A little over a year ago, Todd and I were having one of our monthly check-ins about family finances, and we came to the unfortunate realization that our family had more money going out than coming in. Ouch.
The previous month we’d targeted a number of areas in which to reduce spending (cable, some organic foods, some weekly driving), but evidently these cuts were not extensive enough. Because our financial squeeze coincided with our kids taking on and/or pleading to begin various new activities, we decided to look more closely at kid activities for potential cuts.
As we weighed these expenses, 2 activities rose to the surface, showing themselves like a child’s shaggy, summer head begging for a haircut. These were To-Shin Do and Children’s Theater. You know how, as a parent, you often have a love-hate relationship with certain kid activities? It usually has to do with how much driving you do for them, or perhaps how you feel about the coach or other participants, or maybe that particular event has always annoyed you. And although you’ve tried to hide this from your kid, it doesn’t necessarily protect it from rising to the top of family budget cuts. I personally, didn’t feel this way about To-Shin Do or Children’s Theater, but my dear partner may have. Therefore, to the financial spotlight they rose to be scrutinized.
First we decided to have a family meeting to find out how our kids currently felt about these activities. Since we’d already given this issue much thought, we sort of figured that upon offering our kids the option of taking time off, they’d concur. First we laid out the situation for our sons, Stephen, 15, and Daniel, 13, inquiring whether, after 2 and ½ years, it was time to take a break from To-Shin Do, a self-defense-oriented martial art. Emphatically they responded, “Absolutely not.”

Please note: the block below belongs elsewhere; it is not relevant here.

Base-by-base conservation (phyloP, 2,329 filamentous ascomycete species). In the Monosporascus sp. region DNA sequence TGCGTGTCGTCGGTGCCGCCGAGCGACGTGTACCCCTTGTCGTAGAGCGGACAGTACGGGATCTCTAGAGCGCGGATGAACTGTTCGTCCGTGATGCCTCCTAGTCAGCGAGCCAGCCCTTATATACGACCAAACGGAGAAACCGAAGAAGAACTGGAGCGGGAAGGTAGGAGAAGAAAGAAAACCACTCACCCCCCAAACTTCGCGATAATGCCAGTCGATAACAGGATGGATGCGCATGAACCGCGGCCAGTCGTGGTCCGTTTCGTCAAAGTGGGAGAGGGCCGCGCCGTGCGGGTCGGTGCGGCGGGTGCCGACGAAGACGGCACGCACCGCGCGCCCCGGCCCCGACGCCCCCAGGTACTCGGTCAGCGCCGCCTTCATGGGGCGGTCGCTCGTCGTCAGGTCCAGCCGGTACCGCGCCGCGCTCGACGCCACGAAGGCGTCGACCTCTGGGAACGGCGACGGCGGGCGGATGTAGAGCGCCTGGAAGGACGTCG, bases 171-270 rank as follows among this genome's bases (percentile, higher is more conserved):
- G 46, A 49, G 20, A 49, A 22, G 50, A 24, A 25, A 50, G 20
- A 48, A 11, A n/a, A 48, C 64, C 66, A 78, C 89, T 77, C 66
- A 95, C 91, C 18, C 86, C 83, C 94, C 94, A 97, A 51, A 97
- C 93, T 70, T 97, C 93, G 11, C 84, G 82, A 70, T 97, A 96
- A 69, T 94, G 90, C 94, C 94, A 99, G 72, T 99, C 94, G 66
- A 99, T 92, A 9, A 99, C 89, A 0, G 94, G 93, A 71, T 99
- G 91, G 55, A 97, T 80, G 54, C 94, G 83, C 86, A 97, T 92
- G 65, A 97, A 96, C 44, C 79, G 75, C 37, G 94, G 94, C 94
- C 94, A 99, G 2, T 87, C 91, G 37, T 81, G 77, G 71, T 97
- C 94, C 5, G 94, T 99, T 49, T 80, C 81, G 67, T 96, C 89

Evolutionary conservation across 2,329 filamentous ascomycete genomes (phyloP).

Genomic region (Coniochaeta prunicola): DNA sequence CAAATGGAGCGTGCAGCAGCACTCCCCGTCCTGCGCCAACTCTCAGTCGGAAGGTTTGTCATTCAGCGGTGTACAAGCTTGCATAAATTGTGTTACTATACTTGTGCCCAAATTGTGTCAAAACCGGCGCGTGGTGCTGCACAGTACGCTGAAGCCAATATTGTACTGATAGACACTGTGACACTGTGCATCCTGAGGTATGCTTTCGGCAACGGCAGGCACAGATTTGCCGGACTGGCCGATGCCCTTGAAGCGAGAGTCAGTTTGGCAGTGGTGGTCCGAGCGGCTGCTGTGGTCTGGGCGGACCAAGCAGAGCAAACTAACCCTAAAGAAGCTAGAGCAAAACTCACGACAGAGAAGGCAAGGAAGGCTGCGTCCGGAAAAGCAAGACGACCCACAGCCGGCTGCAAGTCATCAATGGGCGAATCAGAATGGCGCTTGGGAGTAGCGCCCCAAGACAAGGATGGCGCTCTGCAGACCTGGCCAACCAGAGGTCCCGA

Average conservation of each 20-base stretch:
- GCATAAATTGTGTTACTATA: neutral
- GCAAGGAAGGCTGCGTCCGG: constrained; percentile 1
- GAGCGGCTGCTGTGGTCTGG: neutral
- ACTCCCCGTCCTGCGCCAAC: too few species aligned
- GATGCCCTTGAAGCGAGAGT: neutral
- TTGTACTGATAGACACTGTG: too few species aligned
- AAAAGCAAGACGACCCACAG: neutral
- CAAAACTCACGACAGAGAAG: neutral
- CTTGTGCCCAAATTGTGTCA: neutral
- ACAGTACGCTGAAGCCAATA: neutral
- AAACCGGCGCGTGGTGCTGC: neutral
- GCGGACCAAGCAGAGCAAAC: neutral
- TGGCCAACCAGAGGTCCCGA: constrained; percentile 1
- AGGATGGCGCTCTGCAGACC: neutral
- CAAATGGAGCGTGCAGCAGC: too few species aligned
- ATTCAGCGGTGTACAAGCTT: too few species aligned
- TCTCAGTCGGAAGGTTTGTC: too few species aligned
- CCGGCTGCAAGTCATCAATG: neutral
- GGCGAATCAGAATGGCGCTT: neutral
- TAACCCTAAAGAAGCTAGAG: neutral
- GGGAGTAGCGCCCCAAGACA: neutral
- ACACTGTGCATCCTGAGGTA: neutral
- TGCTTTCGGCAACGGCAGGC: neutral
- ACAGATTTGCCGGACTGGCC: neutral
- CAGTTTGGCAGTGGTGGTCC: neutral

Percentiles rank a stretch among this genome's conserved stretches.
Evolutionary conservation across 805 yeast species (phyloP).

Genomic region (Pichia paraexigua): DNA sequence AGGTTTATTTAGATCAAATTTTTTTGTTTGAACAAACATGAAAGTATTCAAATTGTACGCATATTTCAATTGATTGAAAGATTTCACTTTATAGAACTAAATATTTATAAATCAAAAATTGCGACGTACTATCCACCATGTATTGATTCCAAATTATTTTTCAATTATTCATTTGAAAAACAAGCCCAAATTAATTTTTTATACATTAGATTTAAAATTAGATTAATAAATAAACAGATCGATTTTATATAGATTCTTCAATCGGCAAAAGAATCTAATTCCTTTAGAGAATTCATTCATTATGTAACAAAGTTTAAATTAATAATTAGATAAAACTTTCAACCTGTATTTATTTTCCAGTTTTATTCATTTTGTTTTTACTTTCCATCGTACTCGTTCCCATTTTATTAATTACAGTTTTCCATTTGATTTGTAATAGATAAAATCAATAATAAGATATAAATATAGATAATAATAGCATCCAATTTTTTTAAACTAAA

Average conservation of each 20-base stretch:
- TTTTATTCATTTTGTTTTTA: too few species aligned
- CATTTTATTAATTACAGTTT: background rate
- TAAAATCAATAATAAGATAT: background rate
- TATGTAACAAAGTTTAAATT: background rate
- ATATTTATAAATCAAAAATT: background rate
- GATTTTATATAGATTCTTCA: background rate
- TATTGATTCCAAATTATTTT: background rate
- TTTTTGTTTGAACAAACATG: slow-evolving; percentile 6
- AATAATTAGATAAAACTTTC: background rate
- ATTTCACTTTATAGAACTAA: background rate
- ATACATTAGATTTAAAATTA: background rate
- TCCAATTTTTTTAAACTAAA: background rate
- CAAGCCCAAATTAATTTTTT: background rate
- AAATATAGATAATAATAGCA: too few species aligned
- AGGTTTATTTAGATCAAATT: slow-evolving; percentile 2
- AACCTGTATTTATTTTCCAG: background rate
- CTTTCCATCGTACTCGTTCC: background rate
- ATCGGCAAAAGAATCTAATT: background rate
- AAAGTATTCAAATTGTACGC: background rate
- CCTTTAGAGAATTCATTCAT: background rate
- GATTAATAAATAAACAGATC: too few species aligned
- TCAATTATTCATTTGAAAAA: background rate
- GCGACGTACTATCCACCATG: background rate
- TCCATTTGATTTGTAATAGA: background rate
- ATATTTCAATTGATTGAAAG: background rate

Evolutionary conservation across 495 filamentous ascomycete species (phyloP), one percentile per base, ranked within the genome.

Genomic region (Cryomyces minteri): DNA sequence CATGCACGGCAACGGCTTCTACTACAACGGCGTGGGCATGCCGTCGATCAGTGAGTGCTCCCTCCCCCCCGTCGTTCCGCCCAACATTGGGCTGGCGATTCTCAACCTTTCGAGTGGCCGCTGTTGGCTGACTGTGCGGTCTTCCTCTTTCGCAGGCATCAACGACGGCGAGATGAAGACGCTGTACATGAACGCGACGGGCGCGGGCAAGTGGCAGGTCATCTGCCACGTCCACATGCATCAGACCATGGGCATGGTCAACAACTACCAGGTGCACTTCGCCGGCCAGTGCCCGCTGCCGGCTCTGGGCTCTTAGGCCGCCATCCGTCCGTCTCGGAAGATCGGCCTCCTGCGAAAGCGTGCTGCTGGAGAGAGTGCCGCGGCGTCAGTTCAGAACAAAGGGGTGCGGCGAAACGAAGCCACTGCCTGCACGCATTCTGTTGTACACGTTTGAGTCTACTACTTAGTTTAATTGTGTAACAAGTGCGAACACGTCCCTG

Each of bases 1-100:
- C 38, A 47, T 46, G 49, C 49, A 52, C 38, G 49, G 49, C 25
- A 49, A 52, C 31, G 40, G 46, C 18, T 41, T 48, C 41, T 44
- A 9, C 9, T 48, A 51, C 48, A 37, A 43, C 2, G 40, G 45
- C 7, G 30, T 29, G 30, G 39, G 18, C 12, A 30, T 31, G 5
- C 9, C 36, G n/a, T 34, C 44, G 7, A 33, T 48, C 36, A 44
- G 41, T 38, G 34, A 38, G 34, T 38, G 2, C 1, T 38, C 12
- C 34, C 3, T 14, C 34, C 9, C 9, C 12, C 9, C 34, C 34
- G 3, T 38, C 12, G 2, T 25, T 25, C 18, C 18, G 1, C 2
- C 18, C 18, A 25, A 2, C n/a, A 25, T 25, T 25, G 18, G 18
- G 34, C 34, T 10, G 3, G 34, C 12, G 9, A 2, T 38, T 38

We then told them that with the rather high price tag for 2 student memberships, we needed to make some kind of a change in our To-Shin Do regimen. For maybe 10 minutes, we began to work more like those higher-functioning families you read about in books. We put our 5 heads together and brainstormed ideas to bring the To-shin Do price down without taking time off.
A Possible Solution
Since our kids had run a “neighborhood services” business for the past 8 years, they considered offering to clean the dojo (the gym where To-Shin Do occurs) weekly in exchange for a partial scholarship. They also were doing a lot of babysitting, so they thought they could perhaps help teach the younger children’s classes. Additionally, they offered to work at the front desk of the dojo as a barter for a partial scholarship. After making sure that the boys felt comfortable with each of these options, we helped them compose an email to the To-Shin Do director.
It was hard for our sons to wait for the director’s response, but that also confirmed to us how much continuing to train in To-Shin Do meant to them. They each strongly wanted to reach the black belt level, and they were halfway there.
Not long after, we heard from the director. She generously suggested that both Stephen and Daniel could be trained to work at the front desk in exchange for partial scholarships.
Our Daughter’s Situation
Meanwhile our 10 year-old daughter, Annie, confronted a similar situation with her Children’s Theater group. Rather than take a break from theater, she dramatically (as any theater kid worth her salt) insisted that she desperately wanted to be a part of the upcoming musical. So, Annie emailed the theater director mentioning that she’d had experience working with young children since she’d begun her mother’s helper business the previous summer. Annie offered to be a teacher’s helper in the young children’s class in exchange for a partial scholarship.
In Annie’s case, the theater director was also willing to take a risk and agreed to Annie’s offer.